Showdown in Syria

Al Qaeda-linked rebels salivate as world powers contemplate drastic measures.

putin-obama-420x0A war of words and threats is shaping up over the Syrian issue. On one side stands Russia, the embattled Assad regime’s main backer along with Iran. On the other—not necessarily acting in any sort of unison—stand the United States, Europe, and Israel.

The Daily Beast reports that the Obama administration “has asked the Pentagon to draw up plans for a no-fly zone inside Syria that would be enforced by the U.S. and other countries such as France and Great Britain.”

That report prompted this probably deliberately ambiguous response from Pentagon spokesman Dave Lapan, who told the Daily Beast: “There is no new planning effort underway. The Joint Staff, along with the relevant combatant commanders, continue to conduct prudent planning for a range of possible military options.”

Meanwhile Israel’s leading daily Israel Hayom reports that the leak to the Daily Beast about planning for a no-fly zone came in response to Russia’s stated intention to provide Syria with the game-changing S-300 anti-aircraft system. The S-300 has a range of about 150 miles and would both endanger Israel’s own airspace and constrict its air force’s—or other Western air forces’—ability to operate over Syria and Lebanon.

Although the Russian-Syrian deal for the S-300 was inked in 2010, Russia had postponed delivery at Israel’s request. Reportedly, Israel’s (according to foreign reports) air strikes on Damascus targets earlier this month enraged Moscow and made it change its mind.

On Tuesday Russian deputy foreign minister Sergei Rybakov said sending the S-300 to Syria might “help restrain some hotheads considering a scenario to give an international dimension to this conflict.” Officials in Jerusalem interpreted “hotheads” to mean Israel.

That same day, though, Israeli defense minister Moshe Yaalon said the S-300 deliveries “have not taken place—I can attest to this—and I hope they do not. But if, by some misfortune, they arrive in Syria, we will know what to do.”

While the S-300 standoff is at this moment the main arena in the war of words and threats, there’s been further activity on the sidelines.

Earlier this week Sen. John McCain slipped into Syria from Turkey and met with members of the Free Syrian Army rebel group, who asked him for U.S. heavy weapons, a no-fly zone, and airstrikes on regime and Hizballah targets.

McCain, a harsh critic of the Obama administration’s reluctance to get militarily involved in the mayhem, seems oblivious to the fact that by this time the Free Syrian Army largely consists of Muslim Brotherhood supporters while the Syrian rebels in general are now dominated by Al Qaeda-linked and other radical Sunni elements.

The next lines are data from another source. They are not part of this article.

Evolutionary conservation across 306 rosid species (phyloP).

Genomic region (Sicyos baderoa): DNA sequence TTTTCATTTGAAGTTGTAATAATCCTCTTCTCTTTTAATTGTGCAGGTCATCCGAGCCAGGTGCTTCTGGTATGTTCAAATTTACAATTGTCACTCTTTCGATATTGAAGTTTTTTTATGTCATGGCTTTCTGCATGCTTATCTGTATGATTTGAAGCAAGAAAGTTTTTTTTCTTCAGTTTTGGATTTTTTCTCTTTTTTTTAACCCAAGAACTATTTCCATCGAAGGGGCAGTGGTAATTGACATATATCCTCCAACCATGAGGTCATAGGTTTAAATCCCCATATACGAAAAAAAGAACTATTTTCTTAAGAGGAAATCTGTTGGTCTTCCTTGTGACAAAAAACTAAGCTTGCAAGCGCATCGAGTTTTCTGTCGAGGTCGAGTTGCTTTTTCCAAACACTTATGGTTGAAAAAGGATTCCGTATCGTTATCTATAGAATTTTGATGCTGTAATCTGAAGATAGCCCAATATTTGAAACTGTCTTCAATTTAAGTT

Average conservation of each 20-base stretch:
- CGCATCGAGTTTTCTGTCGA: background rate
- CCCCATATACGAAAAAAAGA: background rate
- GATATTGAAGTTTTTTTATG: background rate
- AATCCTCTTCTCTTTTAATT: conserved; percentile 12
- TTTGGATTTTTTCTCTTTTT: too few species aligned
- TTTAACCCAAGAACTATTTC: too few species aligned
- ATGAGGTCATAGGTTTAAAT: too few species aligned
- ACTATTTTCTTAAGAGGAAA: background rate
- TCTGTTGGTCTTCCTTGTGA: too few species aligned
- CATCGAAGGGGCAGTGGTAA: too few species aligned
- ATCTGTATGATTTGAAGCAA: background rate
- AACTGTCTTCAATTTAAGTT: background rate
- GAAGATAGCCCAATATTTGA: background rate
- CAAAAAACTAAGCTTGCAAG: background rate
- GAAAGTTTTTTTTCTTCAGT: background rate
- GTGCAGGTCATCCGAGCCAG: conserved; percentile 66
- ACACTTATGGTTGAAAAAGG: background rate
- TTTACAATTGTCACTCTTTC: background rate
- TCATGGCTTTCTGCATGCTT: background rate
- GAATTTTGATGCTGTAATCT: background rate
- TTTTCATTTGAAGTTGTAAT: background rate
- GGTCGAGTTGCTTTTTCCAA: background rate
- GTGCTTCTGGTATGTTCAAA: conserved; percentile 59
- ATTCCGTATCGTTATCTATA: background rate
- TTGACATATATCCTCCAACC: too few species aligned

That didn’t stop the European Union, for its part, from getting into the act by agreeing on Monday to end its arms embargo on the rebels. Here too, though, words—for now—appear to prevail over actions, with EU foreign policy chief Catherine Ashton saying there are no actual plans to send any actual weapons to the rebels at this point.

Meanwhile, on the diplomatic front, the U.S. and Russia have agreed to try and patch up the Syrian imbroglio in a Geneva peace conference sometime in June—a notion that appears detached from the Syrian reality as the two implacably opposed sides fight viciously to the death.

Possibly in a more realistic vein, 15,000 soldiers from Western and mostly-Sunni countries are reportedly set to carry out war games in Jordan next week, and to remain on the ground “in case the need arises to intervene in Syria.” According to some reports U.S. soldiers will be taking part.

In sum, the situation is fluid, complex, and unpredictable. Much depends on whether Russia is just saber-rattling about the S-300 or really intends to dispatch it and create a strategic escalation.

Jerusalem and Washington appear to share the perception that, while neither side in the conflict is attractive, certain contingencies—like game-changing weapons transfers, or mass-destruction weapons falling into terrorist hands—call for military action. So far, though, it is Israel alone that (according to foreign reports) has shown itself prepared to act.

That Iran, as the battles in Syria rage, keeps quietly building its nuclear capability in the background, while also increasingly sending forces to Syria, puts the situation in a grim light. Israeli prime minister Binyamin Netanyahu calls it a regional deterioration. Whether Israel has an ally in Washington that is prepared to do anything about it remains to be seen.

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